As the U.S.-Japan Council strives to improve its events every year, we always appreciate feedback from our attendees. Conference participants are encouraged to fill out a brief survey. All answers will be anonymous.
This is a new feature of the newsletter that we want to use to keep you current on news of the TOMODACHI generation. Here you will find articles on notable activities of TOMODACHI participants and alumni as well as announcements for upcoming opportunities to engage with and support TOMODACHI programs.
On October 23, two participants of this summer’s TOMODACHI U.S.-Japan Youth Exchange program testified about their experiences before the DC State Board of Education. The TOMODACHI U.S.-Japan Youth Exchange program brought together six Japanese high school students from Tokyo with six students from Washington, DC for a three week program this summer focusing on social entrepreneurship and creative solutions to social problems.
The State Board of Education is considering changing standards that would permit students to receive academic credit for study abroad or international exchange programs such as this one. As public high school students, they wanted to share with the board the impact participating in the program had on them.
“This summer has been an eye-opening, life-changing, and unforgettable one for me,” shared Atiya Artis, a student at Coolidge High School. “I had the pleasure of not only meeting, but also forming personal bonds with eleven teenagers. I saw my own city in a way that I had never seen before. My mind expanded to great measures as I learned to question everything. Overall, the TOMODACHI program opened the door for me to become the inquiring, open minded, daring, alert person I am today.”
For these students, the summer was only the beginning. They are continuing to learn about Japan and Japanese culture and finding ways to tell others under the direction of Globalize DC.
U.S.-Japan Council Program Manager Mya Fisher represented USJC with a statement about the Council, the TOMODACHI Initiative and its relationship to the program.
The American students will make a reciprocal visit to Tokyo in November. While in Japan, they will meet with a number of Japanese organizations that support communities facing issues such as homelessness. They will also travel to Tohoku to learn about the various people and organizations supporting rebuilding efforts in the region. All six students will be visiting Japan for the first time and are looking forward to inspiring others to visit Japan by sharing their experiences when they return.
Japan’s rapid and efficient transportation system has won international admiration for decades. There is much that the United States can learn from Japan’s experience, especially since quicker and more reliable connections between major hubs can make the entire economy dramatically more efficient. On October 31, in an event in New York City titled “Transportation in the Northeast Corridor,” USJC brought together prominent Japanese and American leaders from the public and private sectors for an exciting panel discussion, exploring opportunities for U.S.-Japan cooperation in the field of transportation.
This past September, Prime Minister Shinzo Abe of Japan visited New York and said that adopting the magnetic levitation technology used by Japan’s fastest high-speed trains “would connect New York and Washington, DC in less than an hour.” The event discussed such a possibility, searching for innovative ways to connect major cities in the Northeast Corridor. It attempted to build an even stronger path between the Big Apple and the Nation’s Capital: cities that embody the best of the public and private sectors of the United States.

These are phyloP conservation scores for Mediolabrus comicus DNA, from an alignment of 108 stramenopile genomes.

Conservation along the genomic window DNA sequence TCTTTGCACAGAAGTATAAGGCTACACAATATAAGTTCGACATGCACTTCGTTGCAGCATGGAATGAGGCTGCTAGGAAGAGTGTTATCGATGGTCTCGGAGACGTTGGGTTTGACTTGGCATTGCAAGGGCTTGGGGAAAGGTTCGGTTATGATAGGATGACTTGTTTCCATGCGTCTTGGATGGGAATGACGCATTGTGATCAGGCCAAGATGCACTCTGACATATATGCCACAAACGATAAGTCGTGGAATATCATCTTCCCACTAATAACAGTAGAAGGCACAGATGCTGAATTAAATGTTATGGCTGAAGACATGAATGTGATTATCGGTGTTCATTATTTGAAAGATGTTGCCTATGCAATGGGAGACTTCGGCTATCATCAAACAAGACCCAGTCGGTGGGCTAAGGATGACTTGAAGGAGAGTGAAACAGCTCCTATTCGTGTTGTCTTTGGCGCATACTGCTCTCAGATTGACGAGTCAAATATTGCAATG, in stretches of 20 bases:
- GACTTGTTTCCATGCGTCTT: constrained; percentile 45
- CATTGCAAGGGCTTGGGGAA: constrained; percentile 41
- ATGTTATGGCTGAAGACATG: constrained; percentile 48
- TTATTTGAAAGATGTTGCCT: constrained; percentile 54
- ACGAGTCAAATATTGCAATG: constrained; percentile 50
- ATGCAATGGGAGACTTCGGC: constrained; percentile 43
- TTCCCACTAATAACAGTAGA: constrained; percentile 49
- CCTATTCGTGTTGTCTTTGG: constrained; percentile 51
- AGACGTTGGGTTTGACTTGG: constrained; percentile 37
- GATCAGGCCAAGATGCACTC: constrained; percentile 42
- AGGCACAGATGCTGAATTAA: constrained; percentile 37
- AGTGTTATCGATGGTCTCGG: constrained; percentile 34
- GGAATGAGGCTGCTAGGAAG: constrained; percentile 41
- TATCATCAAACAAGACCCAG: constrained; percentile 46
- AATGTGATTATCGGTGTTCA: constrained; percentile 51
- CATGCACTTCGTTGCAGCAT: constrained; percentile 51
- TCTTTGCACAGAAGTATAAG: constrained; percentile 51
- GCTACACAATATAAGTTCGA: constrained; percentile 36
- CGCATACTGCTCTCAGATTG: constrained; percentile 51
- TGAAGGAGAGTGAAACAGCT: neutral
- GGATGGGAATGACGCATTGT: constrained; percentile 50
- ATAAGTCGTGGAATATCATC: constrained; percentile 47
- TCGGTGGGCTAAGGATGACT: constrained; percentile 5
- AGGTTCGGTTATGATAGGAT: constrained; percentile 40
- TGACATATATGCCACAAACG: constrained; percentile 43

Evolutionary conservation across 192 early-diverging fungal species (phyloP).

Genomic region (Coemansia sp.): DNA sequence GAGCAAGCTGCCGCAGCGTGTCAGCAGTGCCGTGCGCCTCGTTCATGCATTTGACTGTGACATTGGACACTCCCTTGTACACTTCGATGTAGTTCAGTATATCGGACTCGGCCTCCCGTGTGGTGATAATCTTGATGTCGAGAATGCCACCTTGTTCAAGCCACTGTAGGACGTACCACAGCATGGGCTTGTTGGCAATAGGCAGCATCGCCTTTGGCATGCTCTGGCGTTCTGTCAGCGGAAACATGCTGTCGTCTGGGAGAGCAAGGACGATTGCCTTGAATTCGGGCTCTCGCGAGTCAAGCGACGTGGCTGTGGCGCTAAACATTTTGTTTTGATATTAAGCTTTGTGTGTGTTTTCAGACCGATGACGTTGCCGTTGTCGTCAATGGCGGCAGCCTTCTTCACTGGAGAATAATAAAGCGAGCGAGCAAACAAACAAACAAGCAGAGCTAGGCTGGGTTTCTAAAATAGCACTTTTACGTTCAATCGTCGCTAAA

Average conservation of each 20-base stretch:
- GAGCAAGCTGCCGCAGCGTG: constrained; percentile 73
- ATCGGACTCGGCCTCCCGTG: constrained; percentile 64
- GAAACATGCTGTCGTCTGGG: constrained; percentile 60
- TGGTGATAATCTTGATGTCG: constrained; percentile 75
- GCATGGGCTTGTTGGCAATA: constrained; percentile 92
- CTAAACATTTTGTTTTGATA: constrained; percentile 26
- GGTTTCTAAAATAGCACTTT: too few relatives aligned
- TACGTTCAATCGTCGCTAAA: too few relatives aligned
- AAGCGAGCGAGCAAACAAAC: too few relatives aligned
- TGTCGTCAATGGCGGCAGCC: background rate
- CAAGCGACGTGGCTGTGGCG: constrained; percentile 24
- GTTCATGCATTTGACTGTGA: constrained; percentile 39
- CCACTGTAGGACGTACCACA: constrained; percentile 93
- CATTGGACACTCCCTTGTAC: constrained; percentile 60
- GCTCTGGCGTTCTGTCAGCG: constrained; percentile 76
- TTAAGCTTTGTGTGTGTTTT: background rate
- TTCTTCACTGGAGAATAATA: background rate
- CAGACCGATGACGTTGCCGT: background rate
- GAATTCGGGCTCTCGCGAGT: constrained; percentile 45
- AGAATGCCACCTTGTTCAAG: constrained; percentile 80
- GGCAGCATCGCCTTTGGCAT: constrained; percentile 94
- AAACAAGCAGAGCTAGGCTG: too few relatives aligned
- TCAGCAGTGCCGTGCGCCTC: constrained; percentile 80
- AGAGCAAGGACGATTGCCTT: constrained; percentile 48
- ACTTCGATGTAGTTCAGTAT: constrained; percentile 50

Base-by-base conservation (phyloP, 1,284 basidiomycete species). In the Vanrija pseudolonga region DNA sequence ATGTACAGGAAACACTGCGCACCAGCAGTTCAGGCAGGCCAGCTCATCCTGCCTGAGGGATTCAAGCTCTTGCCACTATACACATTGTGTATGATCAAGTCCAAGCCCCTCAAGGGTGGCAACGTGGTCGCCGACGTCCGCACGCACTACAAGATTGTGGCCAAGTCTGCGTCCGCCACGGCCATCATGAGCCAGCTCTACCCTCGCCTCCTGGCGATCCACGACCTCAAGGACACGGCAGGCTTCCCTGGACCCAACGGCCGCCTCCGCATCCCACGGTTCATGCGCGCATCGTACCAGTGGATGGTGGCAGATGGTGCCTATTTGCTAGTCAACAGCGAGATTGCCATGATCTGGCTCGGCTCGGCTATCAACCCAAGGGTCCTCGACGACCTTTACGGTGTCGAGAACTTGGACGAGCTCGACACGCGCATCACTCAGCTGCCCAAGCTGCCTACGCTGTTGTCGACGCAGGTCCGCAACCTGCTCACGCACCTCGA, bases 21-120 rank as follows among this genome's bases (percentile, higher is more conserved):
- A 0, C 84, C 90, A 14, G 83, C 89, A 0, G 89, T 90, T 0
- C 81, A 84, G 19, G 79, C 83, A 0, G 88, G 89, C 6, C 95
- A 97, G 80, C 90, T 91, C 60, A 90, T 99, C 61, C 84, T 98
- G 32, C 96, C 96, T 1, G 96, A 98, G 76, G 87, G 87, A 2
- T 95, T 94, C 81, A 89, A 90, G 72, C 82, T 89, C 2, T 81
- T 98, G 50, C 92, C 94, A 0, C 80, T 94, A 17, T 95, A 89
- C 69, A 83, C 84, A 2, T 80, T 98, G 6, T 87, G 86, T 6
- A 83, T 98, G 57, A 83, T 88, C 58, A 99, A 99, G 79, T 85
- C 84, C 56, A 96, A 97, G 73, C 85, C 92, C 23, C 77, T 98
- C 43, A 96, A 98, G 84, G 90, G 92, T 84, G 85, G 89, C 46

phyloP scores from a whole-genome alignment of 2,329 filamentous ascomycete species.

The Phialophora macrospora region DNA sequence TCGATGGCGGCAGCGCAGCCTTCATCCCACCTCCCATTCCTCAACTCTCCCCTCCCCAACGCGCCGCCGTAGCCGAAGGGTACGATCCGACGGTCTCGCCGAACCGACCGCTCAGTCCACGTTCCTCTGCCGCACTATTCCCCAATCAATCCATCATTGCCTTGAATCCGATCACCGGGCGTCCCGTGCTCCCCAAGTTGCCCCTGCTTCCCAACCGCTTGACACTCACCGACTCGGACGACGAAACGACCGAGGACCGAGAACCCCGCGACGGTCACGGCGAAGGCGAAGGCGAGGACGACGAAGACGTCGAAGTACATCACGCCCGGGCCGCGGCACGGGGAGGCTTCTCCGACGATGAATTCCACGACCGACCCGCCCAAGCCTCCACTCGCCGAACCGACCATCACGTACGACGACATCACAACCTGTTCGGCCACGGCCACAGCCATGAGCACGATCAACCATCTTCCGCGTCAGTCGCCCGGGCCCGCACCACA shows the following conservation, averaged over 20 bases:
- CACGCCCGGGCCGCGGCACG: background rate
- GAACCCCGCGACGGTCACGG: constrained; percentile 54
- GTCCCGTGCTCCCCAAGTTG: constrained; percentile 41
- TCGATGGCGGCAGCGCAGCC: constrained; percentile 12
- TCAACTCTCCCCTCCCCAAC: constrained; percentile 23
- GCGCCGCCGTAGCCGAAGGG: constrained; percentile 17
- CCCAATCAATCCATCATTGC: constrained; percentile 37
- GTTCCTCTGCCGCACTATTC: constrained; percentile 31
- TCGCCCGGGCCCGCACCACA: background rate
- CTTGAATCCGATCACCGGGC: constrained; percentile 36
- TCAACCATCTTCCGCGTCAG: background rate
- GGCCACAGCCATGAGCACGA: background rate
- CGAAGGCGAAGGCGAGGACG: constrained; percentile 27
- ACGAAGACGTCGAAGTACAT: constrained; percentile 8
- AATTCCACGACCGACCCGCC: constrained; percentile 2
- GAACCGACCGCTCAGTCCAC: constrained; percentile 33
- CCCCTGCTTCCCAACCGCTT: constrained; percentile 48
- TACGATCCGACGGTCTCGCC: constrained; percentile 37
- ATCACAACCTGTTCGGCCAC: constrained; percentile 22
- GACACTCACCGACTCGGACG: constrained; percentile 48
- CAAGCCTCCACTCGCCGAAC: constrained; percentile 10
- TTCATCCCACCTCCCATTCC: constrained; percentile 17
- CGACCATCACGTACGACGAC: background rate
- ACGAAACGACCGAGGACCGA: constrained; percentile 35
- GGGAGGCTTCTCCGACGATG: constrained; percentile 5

Senator Tom Daschle, (D-SD) Former Senate Majority Leader, Senior Policy Advisor, DLA Piper (US) LLP, served as moderator and emcee. “Japan’s commitment to this initiative is a strong affirmation of the deep friendship and strategic ties between our two countries,” Senator Daschle said.
The panelists were: Wayne Rogers, Chairman, The Northeast MAGLEV; Secretary Rodney Slater, Former U.S. Secretary of Transportation, Partner, Patton Boggs; Governor Christine Todd Whitman, Former Governor of New Jersey, President, Whitman Strategy Group; and Minister Kanji Yamanouchi, Minister for Economic Affairs, Embassy of Japan in the United States of America.
“The GDP of the DC to New York region is about 15% of the entire U.S. GDP,” Secretary Slater said, illustrating how important the Northeast Corridor is to the national economy.
“As Prime Minister Abe noted to President Obama in their February 2013 meeting, Japan wants to cooperate with the U.S. to bring this revolutionary technology to the Northeast Corridor,” Minister Yamanouchi said. He added that such an initiative is symbolic of the strategic relationship between Japan and the U.S.
Mr. Rogers and Governor Whitman also spoke about the benefits of high-speed trains, drawing on their professional experience and background. All panelists emphasized the need for a new transportation solution in the Northeast Corridor.
The event was attended by approximately 80 people, including Ambassador Sumio Kusaka, Consul-General of Japan in New York, as well as USJC President Irene Hirano Inouye and other Board Members and Council Members. The event was sponsored by The Northeast MAGLEV, the Mitsubishi UFJ Financial Group, Hitachi, Ltd. and Mitsubishi Corporation.
U.S. Embassy Tokyo Charge d'Affaires Kurt Tong Discusses the U.S.-Japan Alliance at CSIS-Nikkei Symposium
Embassy News, October 29, 2013
Japan’s Uehara Clinches World Series! (Oh, and Red Sox Win)
The Wall Street Journal, October 31, 2013